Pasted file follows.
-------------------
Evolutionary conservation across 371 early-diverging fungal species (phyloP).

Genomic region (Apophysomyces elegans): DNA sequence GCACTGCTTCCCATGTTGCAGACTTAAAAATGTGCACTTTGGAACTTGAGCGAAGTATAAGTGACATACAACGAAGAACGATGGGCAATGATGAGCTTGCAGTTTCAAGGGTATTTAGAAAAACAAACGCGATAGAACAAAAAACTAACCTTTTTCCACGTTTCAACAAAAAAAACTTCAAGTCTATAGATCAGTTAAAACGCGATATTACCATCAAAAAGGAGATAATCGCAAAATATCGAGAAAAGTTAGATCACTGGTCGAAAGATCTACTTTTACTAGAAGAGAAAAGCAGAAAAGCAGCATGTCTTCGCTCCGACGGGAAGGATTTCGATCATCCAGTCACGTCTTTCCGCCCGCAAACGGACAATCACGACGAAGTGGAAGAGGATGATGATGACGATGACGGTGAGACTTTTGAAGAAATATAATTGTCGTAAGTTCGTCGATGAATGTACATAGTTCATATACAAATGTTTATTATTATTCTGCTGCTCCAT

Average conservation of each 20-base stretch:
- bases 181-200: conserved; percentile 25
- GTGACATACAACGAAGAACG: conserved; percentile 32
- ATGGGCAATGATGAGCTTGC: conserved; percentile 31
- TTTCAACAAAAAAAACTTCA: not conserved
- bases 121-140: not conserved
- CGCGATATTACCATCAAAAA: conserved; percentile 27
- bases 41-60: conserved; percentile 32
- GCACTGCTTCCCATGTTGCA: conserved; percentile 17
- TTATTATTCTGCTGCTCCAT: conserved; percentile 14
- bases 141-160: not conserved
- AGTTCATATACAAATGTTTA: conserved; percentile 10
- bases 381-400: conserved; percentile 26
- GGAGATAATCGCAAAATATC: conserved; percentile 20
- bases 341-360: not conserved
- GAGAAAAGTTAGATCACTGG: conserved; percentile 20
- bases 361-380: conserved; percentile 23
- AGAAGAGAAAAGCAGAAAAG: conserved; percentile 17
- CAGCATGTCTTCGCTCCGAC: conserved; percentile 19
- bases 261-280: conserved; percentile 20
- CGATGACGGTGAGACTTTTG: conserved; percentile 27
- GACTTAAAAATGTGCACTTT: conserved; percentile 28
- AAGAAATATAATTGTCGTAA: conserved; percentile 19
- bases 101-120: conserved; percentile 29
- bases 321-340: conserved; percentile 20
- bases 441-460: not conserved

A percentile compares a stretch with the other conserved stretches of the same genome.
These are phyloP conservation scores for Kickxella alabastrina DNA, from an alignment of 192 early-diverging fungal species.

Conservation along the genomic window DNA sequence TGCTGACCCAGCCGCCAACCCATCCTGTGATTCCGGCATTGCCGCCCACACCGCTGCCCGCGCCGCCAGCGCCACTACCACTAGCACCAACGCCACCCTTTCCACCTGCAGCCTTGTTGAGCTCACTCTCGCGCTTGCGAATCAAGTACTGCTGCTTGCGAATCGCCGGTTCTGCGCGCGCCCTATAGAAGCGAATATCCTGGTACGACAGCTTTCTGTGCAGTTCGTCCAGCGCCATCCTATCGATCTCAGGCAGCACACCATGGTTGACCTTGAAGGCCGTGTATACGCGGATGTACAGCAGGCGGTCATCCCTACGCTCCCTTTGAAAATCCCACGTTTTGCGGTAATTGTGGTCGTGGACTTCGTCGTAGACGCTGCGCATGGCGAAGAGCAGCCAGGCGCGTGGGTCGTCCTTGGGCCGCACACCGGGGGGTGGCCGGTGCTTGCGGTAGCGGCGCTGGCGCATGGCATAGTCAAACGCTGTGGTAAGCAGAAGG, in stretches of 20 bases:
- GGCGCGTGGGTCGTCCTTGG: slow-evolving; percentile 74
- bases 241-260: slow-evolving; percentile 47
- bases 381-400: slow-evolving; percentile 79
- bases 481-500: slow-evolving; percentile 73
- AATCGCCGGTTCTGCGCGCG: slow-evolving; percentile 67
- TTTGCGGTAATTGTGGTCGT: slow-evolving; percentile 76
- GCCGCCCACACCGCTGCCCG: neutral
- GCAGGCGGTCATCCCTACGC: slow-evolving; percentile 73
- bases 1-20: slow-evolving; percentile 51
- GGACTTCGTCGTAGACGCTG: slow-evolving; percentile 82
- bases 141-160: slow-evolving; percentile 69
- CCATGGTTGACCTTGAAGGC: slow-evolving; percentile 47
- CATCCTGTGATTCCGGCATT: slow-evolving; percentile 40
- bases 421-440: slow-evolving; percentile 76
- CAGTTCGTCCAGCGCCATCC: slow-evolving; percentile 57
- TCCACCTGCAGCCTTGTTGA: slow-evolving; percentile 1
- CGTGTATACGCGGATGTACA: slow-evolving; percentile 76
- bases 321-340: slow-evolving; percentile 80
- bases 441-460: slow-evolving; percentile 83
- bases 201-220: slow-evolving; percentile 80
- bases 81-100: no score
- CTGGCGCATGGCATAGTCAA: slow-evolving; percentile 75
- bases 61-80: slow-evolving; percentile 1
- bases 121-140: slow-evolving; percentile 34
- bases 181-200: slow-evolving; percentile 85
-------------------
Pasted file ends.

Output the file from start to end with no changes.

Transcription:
Evolutionary conservation across 371 early-diverging fungal species (phyloP).

Genomic region (Apophysomyces elegans): DNA sequence GCACTGCTTCCCATGTTGCAGACTTAAAAATGTGCACTTTGGAACTTGAGCGAAGTATAAGTGACATACAACGAAGAACGATGGGCAATGATGAGCTTGCAGTTTCAAGGGTATTTAGAAAAACAAACGCGATAGAACAAAAAACTAACCTTTTTCCACGTTTCAACAAAAAAAACTTCAAGTCTATAGATCAGTTAAAACGCGATATTACCATCAAAAAGGAGATAATCGCAAAATATCGAGAAAAGTTAGATCACTGGTCGAAAGATCTACTTTTACTAGAAGAGAAAAGCAGAAAAGCAGCATGTCTTCGCTCCGACGGGAAGGATTTCGATCATCCAGTCACGTCTTTCCGCCCGCAAACGGACAATCACGACGAAGTGGAAGAGGATGATGATGACGATGACGGTGAGACTTTTGAAGAAATATAATTGTCGTAAGTTCGTCGATGAATGTACATAGTTCATATACAAATGTTTATTATTATTCTGCTGCTCCAT

Average conservation of each 20-base stretch:
- bases 181-200: conserved; percentile 25
- GTGACATACAACGAAGAACG: conserved; percentile 32
- ATGGGCAATGATGAGCTTGC: conserved; percentile 31
- TTTCAACAAAAAAAACTTCA: not conserved
- bases 121-140: not conserved
- CGCGATATTACCATCAAAAA: conserved; percentile 27
- bases 41-60: conserved; percentile 32
- GCACTGCTTCCCATGTTGCA: conserved; percentile 17
- TTATTATTCTGCTGCTCCAT: conserved; percentile 14
- bases 141-160: not conserved
- AGTTCATATACAAATGTTTA: conserved; percentile 10
- bases 381-400: conserved; percentile 26
- GGAGATAATCGCAAAATATC: conserved; percentile 20
- bases 341-360: not conserved
- GAGAAAAGTTAGATCACTGG: conserved; percentile 20
- bases 361-380: conserved; percentile 23
- AGAAGAGAAAAGCAGAAAAG: conserved; percentile 17
- CAGCATGTCTTCGCTCCGAC: conserved; percentile 19
- bases 261-280: conserved; percentile 20
- CGATGACGGTGAGACTTTTG: conserved; percentile 27
- GACTTAAAAATGTGCACTTT: conserved; percentile 28
- AAGAAATATAATTGTCGTAA: conserved; percentile 19
- bases 101-120: conserved; percentile 29
- bases 321-340: conserved; percentile 20
- bases 441-460: not conserved

A percentile compares a stretch with the other conserved stretches of the same genome.
These are phyloP conservation scores for Kickxella alabastrina DNA, from an alignment of 192 early-diverging fungal species.

Conservation along the genomic window DNA sequence TGCTGACCCAGCCGCCAACCCATCCTGTGATTCCGGCATTGCCGCCCACACCGCTGCCCGCGCCGCCAGCGCCACTACCACTAGCACCAACGCCACCCTTTCCACCTGCAGCCTTGTTGAGCTCACTCTCGCGCTTGCGAATCAAGTACTGCTGCTTGCGAATCGCCGGTTCTGCGCGCGCCCTATAGAAGCGAATATCCTGGTACGACAGCTTTCTGTGCAGTTCGTCCAGCGCCATCCTATCGATCTCAGGCAGCACACCATGGTTGACCTTGAAGGCCGTGTATACGCGGATGTACAGCAGGCGGTCATCCCTACGCTCCCTTTGAAAATCCCACGTTTTGCGGTAATTGTGGTCGTGGACTTCGTCGTAGACGCTGCGCATGGCGAAGAGCAGCCAGGCGCGTGGGTCGTCCTTGGGCCGCACACCGGGGGGTGGCCGGTGCTTGCGGTAGCGGCGCTGGCGCATGGCATAGTCAAACGCTGTGGTAAGCAGAAGG, in stretches of 20 bases:
- GGCGCGTGGGTCGTCCTTGG: slow-evolving; percentile 74
- bases 241-260: slow-evolving; percentile 47
- bases 381-400: slow-evolving; percentile 79
- bases 481-500: slow-evolving; percentile 73
- AATCGCCGGTTCTGCGCGCG: slow-evolving; percentile 67
- TTTGCGGTAATTGTGGTCGT: slow-evolving; percentile 76
- GCCGCCCACACCGCTGCCCG: neutral
- GCAGGCGGTCATCCCTACGC: slow-evolving; percentile 73
- bases 1-20: slow-evolving; percentile 51
- GGACTTCGTCGTAGACGCTG: slow-evolving; percentile 82
- bases 141-160: slow-evolving; percentile 69
- CCATGGTTGACCTTGAAGGC: slow-evolving; percentile 47
- CATCCTGTGATTCCGGCATT: slow-evolving; percentile 40
- bases 421-440: slow-evolving; percentile 76
- CAGTTCGTCCAGCGCCATCC: slow-evolving; percentile 57
- TCCACCTGCAGCCTTGTTGA: slow-evolving; percentile 1
- CGTGTATACGCGGATGTACA: slow-evolving; percentile 76
- bases 321-340: slow-evolving; percentile 80
- bases 441-460: slow-evolving; percentile 83
- bases 201-220: slow-evolving; percentile 80
- bases 81-100: no score
- CTGGCGCATGGCATAGTCAA: slow-evolving; percentile 75
- bases 61-80: slow-evolving; percentile 1
- bases 121-140: slow-evolving; percentile 34
- bases 181-200: slow-evolving; percentile 85